Whether you’re star struck by the Northern Lights, in awe of the crystal-clear waters of the Maldives, or lost in the endless views of rock formations in Utah, you’re going to want a keepsake from your travels. For most people, that means a photo—especially a selfie.
Sharon Latham is a professional photographer with more than 30 years of experience. The former Manchester City FC club photographer has recently launched the Selfie Guide, an app (iOS, Android) to help users take the perfect picture at locations around the world for those unforgettable memories.
Latham shares her top tips for the perfect selfie below. Follow her rules if you want to capture a moment to cherish from your travels.
One of the key things to think about when you’re taking a travel selfie is to remember what’s behind you. If you’re taking a selfie with the Eiffel Tower, you don’t want to place yourself where the tower looks like it’s growing out of your head. Make sure your background is straight, too—you don’t want to make the Colosseum in Rome look like a downhill sledge.
Position yourself correctly to make sure you have all of what you want in the background. For example, if you’re missing part of the pyramid off your shot in Egypt, think about walking forward to ensure the whole of the shot with your face fits in.
Be mindful in a busy environment of other people in your shot. In a lot of cases, busier tourist locations will have lots of people—it’s unavoidable, I’m afraid. Just make sure you don’t have anyone making any nasty hand gestures or pulling any funny faces. Trust me, I’ve seen it done too many times; you think you have the perfect shot then up pops a random tourist with their tongue out and ruins your picture—not a good look.
Angles are important to ensure you capture the best you and the best background. If you want all of the Eiffel Tower or the Leaning Tower of Pisa in your shot, you may have to think about holding the camera lower down so that the angle faces up. It’s something to be aware of when looking at taking portrait selfies with tall monuments or buildings. Be creative; try tilting the camera slightly to fit everything in. Sometimes with portrait selfies, quirky is good.
There is nothing better than natural light, not only for a good selfie, but for a good photo in general. Using flash in any form on a selfie will lose vital parts of the picture. Position yourself so the light will catch your face without making you squint and be careful not to shoot into direct light or the background and your face won’t match up. Good natural sunlight can even blur away dark circles and lines under your eyes, so natural is good. Sunrise glow and sunset light are also very good for making everyone look naturally beautiful, along with your background. Always be conscious of light as a bad shadow on your face, which can be a game changer for any selfie. Natural expressions are far better than pouty posed ones in this situation.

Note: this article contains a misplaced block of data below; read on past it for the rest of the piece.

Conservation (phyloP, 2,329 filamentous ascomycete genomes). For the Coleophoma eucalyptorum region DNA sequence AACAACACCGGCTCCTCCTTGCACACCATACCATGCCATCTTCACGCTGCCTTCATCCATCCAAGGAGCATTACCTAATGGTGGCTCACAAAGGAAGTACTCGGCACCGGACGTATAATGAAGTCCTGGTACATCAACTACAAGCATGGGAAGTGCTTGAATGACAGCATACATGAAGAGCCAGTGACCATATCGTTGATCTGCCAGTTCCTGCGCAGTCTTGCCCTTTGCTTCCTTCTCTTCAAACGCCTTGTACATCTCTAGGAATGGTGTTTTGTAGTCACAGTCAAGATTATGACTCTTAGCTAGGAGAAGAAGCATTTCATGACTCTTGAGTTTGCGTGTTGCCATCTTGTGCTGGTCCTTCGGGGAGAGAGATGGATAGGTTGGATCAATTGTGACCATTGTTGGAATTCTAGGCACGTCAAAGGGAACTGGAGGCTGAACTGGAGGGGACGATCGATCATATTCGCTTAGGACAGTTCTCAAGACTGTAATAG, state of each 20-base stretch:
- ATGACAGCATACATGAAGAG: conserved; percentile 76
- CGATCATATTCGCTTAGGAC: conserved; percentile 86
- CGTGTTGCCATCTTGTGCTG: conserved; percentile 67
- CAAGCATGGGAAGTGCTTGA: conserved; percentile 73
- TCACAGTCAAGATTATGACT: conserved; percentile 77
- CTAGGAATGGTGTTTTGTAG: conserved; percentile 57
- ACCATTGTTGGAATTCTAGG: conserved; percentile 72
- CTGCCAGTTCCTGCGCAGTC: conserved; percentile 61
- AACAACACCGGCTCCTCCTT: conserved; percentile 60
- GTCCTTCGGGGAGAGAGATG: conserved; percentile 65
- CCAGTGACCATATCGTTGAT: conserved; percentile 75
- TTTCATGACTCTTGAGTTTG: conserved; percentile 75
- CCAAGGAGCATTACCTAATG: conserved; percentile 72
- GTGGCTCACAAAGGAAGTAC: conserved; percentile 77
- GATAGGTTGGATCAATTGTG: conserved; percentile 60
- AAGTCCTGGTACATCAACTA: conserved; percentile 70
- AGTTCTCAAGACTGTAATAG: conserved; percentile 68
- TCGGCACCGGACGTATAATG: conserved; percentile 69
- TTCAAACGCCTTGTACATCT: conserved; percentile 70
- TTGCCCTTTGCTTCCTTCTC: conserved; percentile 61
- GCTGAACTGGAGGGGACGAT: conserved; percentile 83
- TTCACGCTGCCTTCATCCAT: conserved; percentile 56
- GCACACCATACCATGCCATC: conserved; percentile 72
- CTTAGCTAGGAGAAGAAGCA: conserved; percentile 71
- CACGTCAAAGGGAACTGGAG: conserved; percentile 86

There is nothing worse than taking a great selfie and then looking back at it and it’s blurred and wobbly. It can be difficult to keep the phone still and push the button on the screen at the same time. If it’s possible, use your external button (depending on what phone you have). That way, you are not trying to do hand yoga with you camera while trying to take the image.
Too many times I see pouting or over-posed selfies. In a travel selfie, we are trying to capture a memory. You might never get back to this special location again in your life, so the last thing you want is a picture of a wonderful moment and location with you pouting or pulling a funny face. Relax, smile naturally, and remember where you are. Take in the wonder of that special location and enjoy who and where you are at that time. The picture will reflect you, if you are truly natural and yourself.
If you’ve managed to get the best light for your selfie, then in reality you won’t need to edit it. Remember you are trying to take a picture that encapsulates the memory of your travel experience, so over-editing can actually make that memory completely different or false. If you feel a little extra saturation may be a help, or changing the image to black and white will help with over exposure, then these are the only things I would edit, along with a little cropping.
Ultimately, there are no hard and fast rules to take a selfie. Over time and practice, you will develop your own style. Remember, you are taking a selfie to encapsulate a memory, especially a travel selfie. Like I said before, you may never visit the destination again, so it would be great to get it right. I have loved taking selfies all over the world and I love looking back at them and remember the enjoyment and emotions I had at that destination.